The psalmist has a very sad complaint to make of the deplorable condition of the family of David at this time, and yet he begins the psalm with songs of praise; for we must, in everything, in every state, give thanks; thus we must glorify the Lord in the fire. We think, when we are in trouble, that we get ease by complaining; but we do more—we get joy, by praising. Let our complaints therefore be turned into thanksgivings; and in these verses we find that which will be matter of praise and thanksgiving for us in the worst of times, whether upon a personal or a public account,
However it be, the everlasting God is good and true, v. 1. Though we may find it hard to reconcile present dark providences with the goodness and truth of God, yet we must abide by this principle, That God’s mercies are inexhaustible and his truth is inviolable; and these must be the matter of our joy and praise: “I will sing of the mercies of the Lord forever, sing a praising song to God’s honor, a pleasant song for my own solace, and an instructive song, for the edification of others.’’ We may be forever singing God’s mercies, and yet the subject will not be drawn dry. We must sing of God’s mercies as long as we live, train up others to sing of them when we are gone, and hope to be singing them in heaven world without end.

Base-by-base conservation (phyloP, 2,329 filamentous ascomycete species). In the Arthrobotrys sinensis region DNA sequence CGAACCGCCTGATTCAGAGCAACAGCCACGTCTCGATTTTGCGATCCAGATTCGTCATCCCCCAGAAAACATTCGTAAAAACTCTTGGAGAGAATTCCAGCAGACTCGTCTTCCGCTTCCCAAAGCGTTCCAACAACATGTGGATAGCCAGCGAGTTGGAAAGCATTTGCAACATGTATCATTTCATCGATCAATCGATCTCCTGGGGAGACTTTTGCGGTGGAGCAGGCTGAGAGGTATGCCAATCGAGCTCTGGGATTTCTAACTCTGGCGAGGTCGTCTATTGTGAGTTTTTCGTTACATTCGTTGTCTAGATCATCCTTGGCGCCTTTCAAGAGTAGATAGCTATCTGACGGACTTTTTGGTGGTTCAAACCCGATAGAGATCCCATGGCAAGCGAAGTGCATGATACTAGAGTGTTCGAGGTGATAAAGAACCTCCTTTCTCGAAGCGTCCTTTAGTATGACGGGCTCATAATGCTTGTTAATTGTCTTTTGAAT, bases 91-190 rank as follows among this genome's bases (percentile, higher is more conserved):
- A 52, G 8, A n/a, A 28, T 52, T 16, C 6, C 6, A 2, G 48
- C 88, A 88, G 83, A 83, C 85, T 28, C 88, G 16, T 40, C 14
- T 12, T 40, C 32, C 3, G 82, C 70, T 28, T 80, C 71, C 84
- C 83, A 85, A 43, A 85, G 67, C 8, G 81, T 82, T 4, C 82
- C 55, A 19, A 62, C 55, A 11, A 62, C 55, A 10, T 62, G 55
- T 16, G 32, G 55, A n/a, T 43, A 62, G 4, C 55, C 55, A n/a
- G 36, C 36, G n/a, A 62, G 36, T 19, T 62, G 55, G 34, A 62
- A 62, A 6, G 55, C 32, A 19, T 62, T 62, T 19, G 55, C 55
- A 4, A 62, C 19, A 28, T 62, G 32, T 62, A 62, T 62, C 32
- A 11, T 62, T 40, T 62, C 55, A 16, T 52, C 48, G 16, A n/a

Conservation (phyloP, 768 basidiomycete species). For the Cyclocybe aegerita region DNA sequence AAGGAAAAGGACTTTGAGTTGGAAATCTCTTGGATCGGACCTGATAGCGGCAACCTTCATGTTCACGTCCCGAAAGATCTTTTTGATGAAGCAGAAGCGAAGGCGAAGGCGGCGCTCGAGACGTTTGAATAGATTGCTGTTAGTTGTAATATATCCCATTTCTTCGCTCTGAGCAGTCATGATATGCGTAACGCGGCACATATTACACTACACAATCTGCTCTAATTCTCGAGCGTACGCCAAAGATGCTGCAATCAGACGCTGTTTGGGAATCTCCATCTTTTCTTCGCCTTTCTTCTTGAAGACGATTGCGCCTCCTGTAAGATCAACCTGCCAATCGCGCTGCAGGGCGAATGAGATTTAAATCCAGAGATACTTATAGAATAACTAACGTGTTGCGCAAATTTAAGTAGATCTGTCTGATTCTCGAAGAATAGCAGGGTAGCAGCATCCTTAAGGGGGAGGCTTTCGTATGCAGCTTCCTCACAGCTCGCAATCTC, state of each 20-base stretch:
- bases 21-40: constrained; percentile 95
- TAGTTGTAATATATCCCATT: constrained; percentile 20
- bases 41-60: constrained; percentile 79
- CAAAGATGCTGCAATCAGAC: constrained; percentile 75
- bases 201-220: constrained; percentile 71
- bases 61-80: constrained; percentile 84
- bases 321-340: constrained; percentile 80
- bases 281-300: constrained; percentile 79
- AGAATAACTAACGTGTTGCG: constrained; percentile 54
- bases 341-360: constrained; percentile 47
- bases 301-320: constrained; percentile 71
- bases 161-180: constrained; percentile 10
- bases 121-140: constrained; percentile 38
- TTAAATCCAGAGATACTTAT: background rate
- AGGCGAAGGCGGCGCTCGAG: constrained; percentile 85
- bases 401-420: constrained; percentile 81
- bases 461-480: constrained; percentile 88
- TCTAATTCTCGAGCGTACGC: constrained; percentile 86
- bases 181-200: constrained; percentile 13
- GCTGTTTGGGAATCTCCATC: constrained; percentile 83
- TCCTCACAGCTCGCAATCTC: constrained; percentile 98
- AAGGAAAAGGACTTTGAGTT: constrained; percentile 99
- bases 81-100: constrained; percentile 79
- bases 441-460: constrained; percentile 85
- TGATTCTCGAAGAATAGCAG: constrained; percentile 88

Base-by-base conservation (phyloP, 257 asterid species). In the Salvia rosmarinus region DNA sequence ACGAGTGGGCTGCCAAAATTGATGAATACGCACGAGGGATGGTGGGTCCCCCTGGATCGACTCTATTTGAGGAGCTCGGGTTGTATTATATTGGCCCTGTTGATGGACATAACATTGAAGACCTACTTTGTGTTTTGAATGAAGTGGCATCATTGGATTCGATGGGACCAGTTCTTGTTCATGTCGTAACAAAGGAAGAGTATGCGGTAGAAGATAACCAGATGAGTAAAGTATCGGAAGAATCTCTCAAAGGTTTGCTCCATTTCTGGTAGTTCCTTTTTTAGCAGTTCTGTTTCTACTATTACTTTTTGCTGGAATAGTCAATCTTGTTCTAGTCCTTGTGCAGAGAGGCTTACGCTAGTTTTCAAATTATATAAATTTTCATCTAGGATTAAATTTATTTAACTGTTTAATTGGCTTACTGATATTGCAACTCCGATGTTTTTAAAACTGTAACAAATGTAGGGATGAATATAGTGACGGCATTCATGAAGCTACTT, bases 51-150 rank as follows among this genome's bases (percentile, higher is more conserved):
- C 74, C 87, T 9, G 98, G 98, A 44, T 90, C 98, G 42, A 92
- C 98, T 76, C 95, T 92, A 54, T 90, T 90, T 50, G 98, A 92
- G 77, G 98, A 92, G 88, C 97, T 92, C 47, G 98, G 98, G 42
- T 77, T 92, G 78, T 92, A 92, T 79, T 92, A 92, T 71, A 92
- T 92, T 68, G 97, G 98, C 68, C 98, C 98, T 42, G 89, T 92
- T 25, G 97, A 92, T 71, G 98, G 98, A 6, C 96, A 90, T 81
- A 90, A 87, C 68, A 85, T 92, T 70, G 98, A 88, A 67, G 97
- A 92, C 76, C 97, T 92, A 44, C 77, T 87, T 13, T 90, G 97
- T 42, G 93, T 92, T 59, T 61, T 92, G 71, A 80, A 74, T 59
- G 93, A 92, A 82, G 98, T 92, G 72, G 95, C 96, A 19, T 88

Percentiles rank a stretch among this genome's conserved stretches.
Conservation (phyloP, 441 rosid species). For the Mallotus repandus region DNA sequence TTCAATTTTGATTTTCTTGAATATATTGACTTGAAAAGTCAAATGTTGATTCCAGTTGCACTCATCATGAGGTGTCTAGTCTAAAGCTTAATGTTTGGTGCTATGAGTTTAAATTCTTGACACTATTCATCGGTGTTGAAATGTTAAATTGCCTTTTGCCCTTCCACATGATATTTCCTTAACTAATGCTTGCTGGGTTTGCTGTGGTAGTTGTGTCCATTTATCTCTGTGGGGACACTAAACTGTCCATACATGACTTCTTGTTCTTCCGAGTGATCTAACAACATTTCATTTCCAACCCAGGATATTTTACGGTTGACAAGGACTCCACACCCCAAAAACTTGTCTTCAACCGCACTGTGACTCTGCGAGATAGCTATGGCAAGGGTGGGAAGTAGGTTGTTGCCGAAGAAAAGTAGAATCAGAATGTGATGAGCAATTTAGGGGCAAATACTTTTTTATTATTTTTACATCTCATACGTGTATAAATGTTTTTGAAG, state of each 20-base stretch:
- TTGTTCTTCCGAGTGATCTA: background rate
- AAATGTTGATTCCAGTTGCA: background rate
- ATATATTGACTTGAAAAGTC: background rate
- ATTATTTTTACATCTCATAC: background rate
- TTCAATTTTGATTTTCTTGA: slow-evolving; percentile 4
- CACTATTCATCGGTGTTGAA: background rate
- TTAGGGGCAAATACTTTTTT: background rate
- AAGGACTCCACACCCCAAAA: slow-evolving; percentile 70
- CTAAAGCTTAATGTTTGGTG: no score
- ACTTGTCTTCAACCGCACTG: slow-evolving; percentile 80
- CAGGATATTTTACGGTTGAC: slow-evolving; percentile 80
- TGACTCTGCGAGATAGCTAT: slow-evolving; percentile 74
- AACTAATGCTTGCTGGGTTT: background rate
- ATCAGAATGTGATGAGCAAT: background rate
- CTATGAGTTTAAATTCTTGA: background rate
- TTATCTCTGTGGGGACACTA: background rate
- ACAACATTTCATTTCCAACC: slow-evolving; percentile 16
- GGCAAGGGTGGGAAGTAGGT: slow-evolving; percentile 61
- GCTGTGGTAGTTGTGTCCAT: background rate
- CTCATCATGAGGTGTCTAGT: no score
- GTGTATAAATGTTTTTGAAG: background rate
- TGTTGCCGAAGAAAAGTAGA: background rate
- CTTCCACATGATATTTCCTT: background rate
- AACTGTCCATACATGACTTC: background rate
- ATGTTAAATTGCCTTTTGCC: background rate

With my mouth, and with my pen (for by that also do we speak), will I make known thy faithfulness to all generations, assuring posterity, from my own observation and experience, that God is true to every word that he has spoken, that they may learn to put their trust in God. However it be, the everlasting covenant is firm and sure.
Items for Discussion
- It has been said that before one dies, there are two questions a person must answer for themselves: Who is God? Who am I? How do these four verses help us to derive answers to those two questions?